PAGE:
• 5.2.2.1.1 FEATURES FOR SPEECH SIGNALS
    • 5.2.2.1.2 FEATURES FOR SPEECH
    • 5.2.2.2 Text
    • 5.2.2.2.1 FEATURES EXTRACTED FROM TEXT
    • 5.2.2.2.1.1 GRAPHICS IMAGES (GI) FEATURES
    • 5.2.2.2.1.2 WORDNET-AFFECT FEATURES
    • 5.2.2.2.1.3 OTHER FEATURES
    • 5.2.3 Brain Signals and Imaging
    • 5.2.3.1 Positron Emission Tomography
    • 5.2.3.2 Magnetic Resonance Imaging
    • 5.2.3.3 Magnetoencephalography
    • 5.2.3.4 Functional Magnetic Resonance Imaging
    • 5.2.3.5 NIRS
    • 5.2.3.6 Electroencephalography
    • 5.2.3.6.1 ROUTINE EEG
    • 5.2.3.6.2 SLEEP EEG
    • 5.2.3.6.3 AMBULATORY EEG
    • 5.2.3.6.4 VIDEO TELEMETRY
    • 5.2.3.7 Features for EEG
    • 5.2.3.8 Available Online Database for EEG With Respect to Emotions
    • 5.2.3.8.1 DATASET FOR EMOTION ANALYSIS USING EEG, PHYSIOLOGICAL, AND VIDEO SIGNALS (DEAP)
    • 5.3 CONCLUSION
    • References
    • 6 - Multimodal Emotion Recognition
    • 6.1 INTRODUCTION
    • 6.1.1 The Need for Multimodal
    • 6.2 MODELS AND THEORIES OF EMOTION
    • 6.2.1 Circumflex Model
    • 6.2.2 Vector Model
    • 6.2.3 Positive Activation-Negative Activation Model
    • 6.2.4 Plutchik's Model
    • 6.3 PLEASURE, AROUSAL, AND DOMINANCE EMOTIONAL STATE MODEL
    • 6.4 EARLIER EFFORTS IN MULTIMODAL EMOTION RECOGNITION SYSTEMS
    • 6.5 ONLINE DATABASES OF MULTIMODAL EMOTIONS
    • 6.5.1 Surrey Audio-Visual Expressed Emotion Database
    • 6.5.2 Dataset for Emotion Analysis Using EEG, Physiological, and Video Signals
    • 6.5.3 HUMAINE Database
    • 6.5.4 Interactive Emotional Dyadic Motion Capture Database
    • 6.6 ADVANTAGES OF MULTIMODAL APPROACH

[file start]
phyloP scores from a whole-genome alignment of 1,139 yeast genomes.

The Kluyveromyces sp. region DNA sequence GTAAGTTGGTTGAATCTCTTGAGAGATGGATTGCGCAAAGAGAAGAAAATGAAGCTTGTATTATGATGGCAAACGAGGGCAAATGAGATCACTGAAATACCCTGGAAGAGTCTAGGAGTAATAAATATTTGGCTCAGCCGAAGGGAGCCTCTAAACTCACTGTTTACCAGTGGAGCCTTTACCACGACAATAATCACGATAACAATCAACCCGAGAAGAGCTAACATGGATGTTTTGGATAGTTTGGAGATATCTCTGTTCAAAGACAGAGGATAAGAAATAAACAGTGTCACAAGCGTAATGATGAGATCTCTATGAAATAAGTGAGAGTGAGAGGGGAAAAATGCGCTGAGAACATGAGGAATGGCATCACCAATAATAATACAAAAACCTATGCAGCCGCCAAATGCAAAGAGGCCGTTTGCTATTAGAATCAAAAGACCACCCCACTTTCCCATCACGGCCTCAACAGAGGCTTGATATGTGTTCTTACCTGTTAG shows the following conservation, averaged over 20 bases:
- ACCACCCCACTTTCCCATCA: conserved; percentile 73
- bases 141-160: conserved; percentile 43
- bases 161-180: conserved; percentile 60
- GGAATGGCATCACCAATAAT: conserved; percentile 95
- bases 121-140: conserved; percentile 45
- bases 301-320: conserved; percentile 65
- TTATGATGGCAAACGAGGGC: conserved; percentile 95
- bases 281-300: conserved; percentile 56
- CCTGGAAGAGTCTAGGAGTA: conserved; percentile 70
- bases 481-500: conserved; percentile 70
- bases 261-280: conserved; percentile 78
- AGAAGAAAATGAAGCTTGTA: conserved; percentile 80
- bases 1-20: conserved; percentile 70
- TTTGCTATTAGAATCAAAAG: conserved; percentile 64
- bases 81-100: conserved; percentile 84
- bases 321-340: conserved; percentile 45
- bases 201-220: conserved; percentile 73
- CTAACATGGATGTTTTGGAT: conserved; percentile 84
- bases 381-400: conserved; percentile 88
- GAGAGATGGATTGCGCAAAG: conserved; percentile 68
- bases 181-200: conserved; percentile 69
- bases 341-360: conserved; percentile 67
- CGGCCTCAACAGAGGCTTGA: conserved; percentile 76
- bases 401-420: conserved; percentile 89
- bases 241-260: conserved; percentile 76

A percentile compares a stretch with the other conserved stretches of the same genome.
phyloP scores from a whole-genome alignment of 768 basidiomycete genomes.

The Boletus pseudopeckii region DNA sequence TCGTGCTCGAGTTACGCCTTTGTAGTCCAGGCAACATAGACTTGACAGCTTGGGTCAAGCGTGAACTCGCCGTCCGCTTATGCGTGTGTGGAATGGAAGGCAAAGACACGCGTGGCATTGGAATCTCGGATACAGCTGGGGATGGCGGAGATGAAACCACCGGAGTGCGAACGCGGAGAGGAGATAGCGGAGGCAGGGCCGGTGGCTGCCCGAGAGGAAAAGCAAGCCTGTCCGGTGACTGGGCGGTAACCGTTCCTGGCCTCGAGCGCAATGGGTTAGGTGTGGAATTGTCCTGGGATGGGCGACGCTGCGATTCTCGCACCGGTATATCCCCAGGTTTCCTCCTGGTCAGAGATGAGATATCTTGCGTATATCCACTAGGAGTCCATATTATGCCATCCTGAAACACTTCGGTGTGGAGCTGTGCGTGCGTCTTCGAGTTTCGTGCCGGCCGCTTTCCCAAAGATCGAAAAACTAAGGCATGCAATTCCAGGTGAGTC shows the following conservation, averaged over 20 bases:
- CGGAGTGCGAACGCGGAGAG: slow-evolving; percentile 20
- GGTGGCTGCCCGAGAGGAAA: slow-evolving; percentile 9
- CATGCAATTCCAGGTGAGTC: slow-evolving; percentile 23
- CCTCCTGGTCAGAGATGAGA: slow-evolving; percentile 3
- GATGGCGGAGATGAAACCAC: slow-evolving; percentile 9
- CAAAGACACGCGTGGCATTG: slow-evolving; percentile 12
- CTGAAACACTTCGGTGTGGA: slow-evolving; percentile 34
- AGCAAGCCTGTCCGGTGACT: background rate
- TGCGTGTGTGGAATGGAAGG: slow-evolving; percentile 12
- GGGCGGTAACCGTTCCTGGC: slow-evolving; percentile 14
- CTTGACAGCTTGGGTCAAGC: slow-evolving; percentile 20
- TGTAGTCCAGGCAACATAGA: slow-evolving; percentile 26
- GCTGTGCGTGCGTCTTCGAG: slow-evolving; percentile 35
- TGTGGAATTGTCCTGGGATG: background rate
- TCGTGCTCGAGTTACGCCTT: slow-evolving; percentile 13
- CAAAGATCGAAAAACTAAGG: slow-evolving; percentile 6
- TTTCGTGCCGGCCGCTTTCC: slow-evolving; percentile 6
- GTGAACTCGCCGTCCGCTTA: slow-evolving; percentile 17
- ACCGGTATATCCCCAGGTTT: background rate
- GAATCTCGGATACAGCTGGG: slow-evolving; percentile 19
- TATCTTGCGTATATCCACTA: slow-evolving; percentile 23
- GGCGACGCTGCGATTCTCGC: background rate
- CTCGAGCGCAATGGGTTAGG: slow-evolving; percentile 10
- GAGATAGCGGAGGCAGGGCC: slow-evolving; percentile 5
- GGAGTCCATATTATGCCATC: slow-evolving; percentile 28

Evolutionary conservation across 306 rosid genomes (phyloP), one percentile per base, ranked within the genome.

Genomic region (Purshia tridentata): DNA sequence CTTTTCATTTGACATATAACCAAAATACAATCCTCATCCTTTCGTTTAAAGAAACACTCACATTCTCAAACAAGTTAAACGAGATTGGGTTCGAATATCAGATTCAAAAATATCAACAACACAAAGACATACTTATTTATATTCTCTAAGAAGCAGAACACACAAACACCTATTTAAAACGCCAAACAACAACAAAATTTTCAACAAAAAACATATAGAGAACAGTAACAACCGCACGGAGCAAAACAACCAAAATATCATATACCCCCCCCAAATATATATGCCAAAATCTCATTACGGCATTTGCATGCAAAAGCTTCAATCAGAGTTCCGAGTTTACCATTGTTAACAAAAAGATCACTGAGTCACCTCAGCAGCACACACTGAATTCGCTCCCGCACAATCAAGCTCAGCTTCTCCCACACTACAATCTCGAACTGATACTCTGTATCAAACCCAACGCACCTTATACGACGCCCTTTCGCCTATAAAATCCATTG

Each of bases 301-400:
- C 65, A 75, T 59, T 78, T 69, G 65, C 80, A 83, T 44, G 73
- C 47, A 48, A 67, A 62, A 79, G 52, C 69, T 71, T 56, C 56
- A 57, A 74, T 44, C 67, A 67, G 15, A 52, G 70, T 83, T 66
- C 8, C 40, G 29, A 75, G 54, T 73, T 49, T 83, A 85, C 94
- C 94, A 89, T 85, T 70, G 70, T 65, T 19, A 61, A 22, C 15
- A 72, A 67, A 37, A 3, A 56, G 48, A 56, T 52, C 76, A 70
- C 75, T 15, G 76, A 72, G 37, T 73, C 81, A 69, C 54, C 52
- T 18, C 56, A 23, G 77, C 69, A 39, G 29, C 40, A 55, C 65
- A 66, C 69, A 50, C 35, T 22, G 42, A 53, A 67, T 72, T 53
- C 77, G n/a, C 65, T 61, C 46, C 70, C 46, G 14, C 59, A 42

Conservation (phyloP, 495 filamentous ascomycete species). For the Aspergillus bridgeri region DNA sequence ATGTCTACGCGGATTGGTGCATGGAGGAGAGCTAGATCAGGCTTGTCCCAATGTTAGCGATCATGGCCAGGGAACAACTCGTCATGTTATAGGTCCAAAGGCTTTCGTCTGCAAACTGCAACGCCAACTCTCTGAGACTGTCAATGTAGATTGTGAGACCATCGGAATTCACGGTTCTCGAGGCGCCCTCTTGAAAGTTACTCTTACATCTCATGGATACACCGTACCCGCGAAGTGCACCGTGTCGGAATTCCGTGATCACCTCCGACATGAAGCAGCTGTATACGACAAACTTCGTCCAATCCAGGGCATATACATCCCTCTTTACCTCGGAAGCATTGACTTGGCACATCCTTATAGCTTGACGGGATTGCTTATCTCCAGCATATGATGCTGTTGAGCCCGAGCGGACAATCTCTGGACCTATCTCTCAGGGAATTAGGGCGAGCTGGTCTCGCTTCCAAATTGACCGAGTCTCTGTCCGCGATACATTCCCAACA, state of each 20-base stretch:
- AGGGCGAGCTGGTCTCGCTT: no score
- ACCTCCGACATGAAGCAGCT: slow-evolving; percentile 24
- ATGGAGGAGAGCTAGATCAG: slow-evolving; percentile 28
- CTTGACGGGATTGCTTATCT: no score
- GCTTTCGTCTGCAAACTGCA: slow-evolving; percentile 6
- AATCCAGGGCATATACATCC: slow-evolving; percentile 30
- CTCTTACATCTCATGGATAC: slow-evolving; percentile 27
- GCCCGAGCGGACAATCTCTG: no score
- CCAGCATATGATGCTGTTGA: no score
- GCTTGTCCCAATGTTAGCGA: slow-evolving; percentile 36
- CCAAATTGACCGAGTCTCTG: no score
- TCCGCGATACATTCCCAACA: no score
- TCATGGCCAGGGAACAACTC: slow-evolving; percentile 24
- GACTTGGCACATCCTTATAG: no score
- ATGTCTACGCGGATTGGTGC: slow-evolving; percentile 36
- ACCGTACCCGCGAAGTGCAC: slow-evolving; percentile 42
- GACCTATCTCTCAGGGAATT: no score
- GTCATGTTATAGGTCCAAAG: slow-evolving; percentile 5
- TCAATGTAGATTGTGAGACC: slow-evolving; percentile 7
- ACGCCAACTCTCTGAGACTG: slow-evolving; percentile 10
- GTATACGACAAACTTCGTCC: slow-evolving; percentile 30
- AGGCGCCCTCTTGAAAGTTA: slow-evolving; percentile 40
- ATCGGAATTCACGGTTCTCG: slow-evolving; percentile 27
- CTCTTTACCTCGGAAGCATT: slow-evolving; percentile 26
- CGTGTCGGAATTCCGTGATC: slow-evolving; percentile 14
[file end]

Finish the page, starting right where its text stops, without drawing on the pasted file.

• 6.7 CHALLENGES FOR MULTIMODAL AFFECT RECOGNITION SYSTEMS
    • 6.8 CONCLUSION
    • References
    • 7 - Proposed EEG/Speech-Based Emotion Recognition System: A Case Study
    • 7.1 INTRODUCTION
    • 7.2 EXPERIMENTAL DATABASE
    • 7.3 EXPERIMENTAL ANALYSIS FOR EEG IMAGES
    • 7.3.1 Active Electrodes From EEG Images for Relaxed, Happy, and Sad Emotional States
    • 7.3.2 Active Regions From EEG Images for Relaxed, Happy, and Sad Emotional States
    • 7.3.3 EEG Images for Relaxed, Happy, and Sad Emotional States
    • 7.3.4 Active Region Size From EEG Images for Relaxed, Happy, and Sad Emotional States
    • 7.4 ANALYSIS OF FEATURE EXTRACTION FROM EEG IMAGES
    • 7.5 EXPERIMENTAL ANALYSIS FOR SPEECH SIGNALS
    • 7.6 CORRELATION OF EEG IMAGES AND SPEECH SIGNALS
    • 7.7 CLASSIFICATION USING LINEAR DISCRIMINATE ANALYSIS
    • 7.8 CONCLUSION
    • References
    • 8 - Brain-Computer Interface Systems and Their Applications
    • 8.1 INTRODUCTION
    • 8.2 WORKING OF BCI SYSTEMS
    • 8.3 TYPES OF BCI
    • 8.3.1 Invasive BCI
    • Advantages
    • Disadvantages
    • 8.3.2 Partially Invasive BCI
    • Advantages
    • Disadvantages
    • 8.3.3 Noninvasive BCI
    • Advantages
    • Disadvantages
    • 8.4 BCI APPLICATIONS
    • 8.4.1 Prosthetic Control
    • 8.4.2 BCI in Fatigue and Driver Alertness
    • 8.4.3 The P300 Speller18
    • 8.4.3.1 Characteristics of P300
    • 8.4.3.2 Applications of P300
    • 8.4.4 Brain Fingerprinting
    • 8.4.4.1 Brain Fingerprinting Applications
    • 8.5 CHALLENGES FOR BCI
    • 8.6 CONCLUSION
    • References
    • Index
    • A
    • B
    • C
    • D
    • E
    • F
    • G
    • H
    • I
    • J
    • K
    • L
    • M
    • N
    • O
    • P
    • Q
    • R
    • S
    • T
    • U
    • V
    • W
    • Back Cover